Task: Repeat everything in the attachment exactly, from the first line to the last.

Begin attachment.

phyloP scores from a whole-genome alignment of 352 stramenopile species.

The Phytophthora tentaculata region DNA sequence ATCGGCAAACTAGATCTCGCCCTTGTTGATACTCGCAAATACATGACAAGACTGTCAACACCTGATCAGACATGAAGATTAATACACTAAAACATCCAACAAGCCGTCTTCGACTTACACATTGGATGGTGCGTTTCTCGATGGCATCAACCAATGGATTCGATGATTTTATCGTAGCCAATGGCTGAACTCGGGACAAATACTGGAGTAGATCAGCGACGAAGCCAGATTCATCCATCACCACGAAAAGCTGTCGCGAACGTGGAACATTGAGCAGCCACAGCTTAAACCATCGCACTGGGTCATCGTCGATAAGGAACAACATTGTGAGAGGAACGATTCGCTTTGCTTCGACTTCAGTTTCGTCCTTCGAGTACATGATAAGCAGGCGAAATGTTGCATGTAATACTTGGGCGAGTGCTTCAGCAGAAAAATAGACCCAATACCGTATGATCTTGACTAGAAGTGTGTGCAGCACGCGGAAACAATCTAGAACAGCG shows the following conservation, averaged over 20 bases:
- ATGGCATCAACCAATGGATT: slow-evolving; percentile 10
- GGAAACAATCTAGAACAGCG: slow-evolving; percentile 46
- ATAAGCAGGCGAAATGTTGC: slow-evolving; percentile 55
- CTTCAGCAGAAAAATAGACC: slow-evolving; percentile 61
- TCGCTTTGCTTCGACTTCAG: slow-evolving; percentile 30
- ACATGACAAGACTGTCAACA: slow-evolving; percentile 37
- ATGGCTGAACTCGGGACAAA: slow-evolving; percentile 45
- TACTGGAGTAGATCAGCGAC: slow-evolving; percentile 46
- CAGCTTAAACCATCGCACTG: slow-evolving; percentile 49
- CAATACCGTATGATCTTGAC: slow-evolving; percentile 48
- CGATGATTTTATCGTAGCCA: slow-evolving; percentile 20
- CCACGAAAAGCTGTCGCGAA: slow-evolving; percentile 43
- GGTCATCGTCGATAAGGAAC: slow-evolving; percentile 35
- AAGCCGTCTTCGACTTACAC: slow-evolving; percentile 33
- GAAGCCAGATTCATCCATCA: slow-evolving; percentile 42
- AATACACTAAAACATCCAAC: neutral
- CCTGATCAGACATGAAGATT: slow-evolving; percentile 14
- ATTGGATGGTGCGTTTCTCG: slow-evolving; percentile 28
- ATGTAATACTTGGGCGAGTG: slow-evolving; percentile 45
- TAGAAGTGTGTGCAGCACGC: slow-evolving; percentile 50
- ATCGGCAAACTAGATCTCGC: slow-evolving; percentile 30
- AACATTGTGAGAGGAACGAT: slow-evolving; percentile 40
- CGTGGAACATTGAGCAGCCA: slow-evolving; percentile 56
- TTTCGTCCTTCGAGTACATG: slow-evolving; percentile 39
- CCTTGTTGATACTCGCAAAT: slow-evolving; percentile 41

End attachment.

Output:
phyloP scores from a whole-genome alignment of 352 stramenopile species.

The Phytophthora tentaculata region DNA sequence ATCGGCAAACTAGATCTCGCCCTTGTTGATACTCGCAAATACATGACAAGACTGTCAACACCTGATCAGACATGAAGATTAATACACTAAAACATCCAACAAGCCGTCTTCGACTTACACATTGGATGGTGCGTTTCTCGATGGCATCAACCAATGGATTCGATGATTTTATCGTAGCCAATGGCTGAACTCGGGACAAATACTGGAGTAGATCAGCGACGAAGCCAGATTCATCCATCACCACGAAAAGCTGTCGCGAACGTGGAACATTGAGCAGCCACAGCTTAAACCATCGCACTGGGTCATCGTCGATAAGGAACAACATTGTGAGAGGAACGATTCGCTTTGCTTCGACTTCAGTTTCGTCCTTCGAGTACATGATAAGCAGGCGAAATGTTGCATGTAATACTTGGGCGAGTGCTTCAGCAGAAAAATAGACCCAATACCGTATGATCTTGACTAGAAGTGTGTGCAGCACGCGGAAACAATCTAGAACAGCG shows the following conservation, averaged over 20 bases:
- ATGGCATCAACCAATGGATT: slow-evolving; percentile 10
- GGAAACAATCTAGAACAGCG: slow-evolving; percentile 46
- ATAAGCAGGCGAAATGTTGC: slow-evolving; percentile 55
- CTTCAGCAGAAAAATAGACC: slow-evolving; percentile 61
- TCGCTTTGCTTCGACTTCAG: slow-evolving; percentile 30
- ACATGACAAGACTGTCAACA: slow-evolving; percentile 37
- ATGGCTGAACTCGGGACAAA: slow-evolving; percentile 45
- TACTGGAGTAGATCAGCGAC: slow-evolving; percentile 46
- CAGCTTAAACCATCGCACTG: slow-evolving; percentile 49
- CAATACCGTATGATCTTGAC: slow-evolving; percentile 48
- CGATGATTTTATCGTAGCCA: slow-evolving; percentile 20
- CCACGAAAAGCTGTCGCGAA: slow-evolving; percentile 43
- GGTCATCGTCGATAAGGAAC: slow-evolving; percentile 35
- AAGCCGTCTTCGACTTACAC: slow-evolving; percentile 33
- GAAGCCAGATTCATCCATCA: slow-evolving; percentile 42
- AATACACTAAAACATCCAAC: neutral
- CCTGATCAGACATGAAGATT: slow-evolving; percentile 14
- ATTGGATGGTGCGTTTCTCG: slow-evolving; percentile 28
- ATGTAATACTTGGGCGAGTG: slow-evolving; percentile 45
- TAGAAGTGTGTGCAGCACGC: slow-evolving; percentile 50
- ATCGGCAAACTAGATCTCGC: slow-evolving; percentile 30
- AACATTGTGAGAGGAACGAT: slow-evolving; percentile 40
- CGTGGAACATTGAGCAGCCA: slow-evolving; percentile 56
- TTTCGTCCTTCGAGTACATG: slow-evolving; percentile 39
- CCTTGTTGATACTCGCAAAT: slow-evolving; percentile 41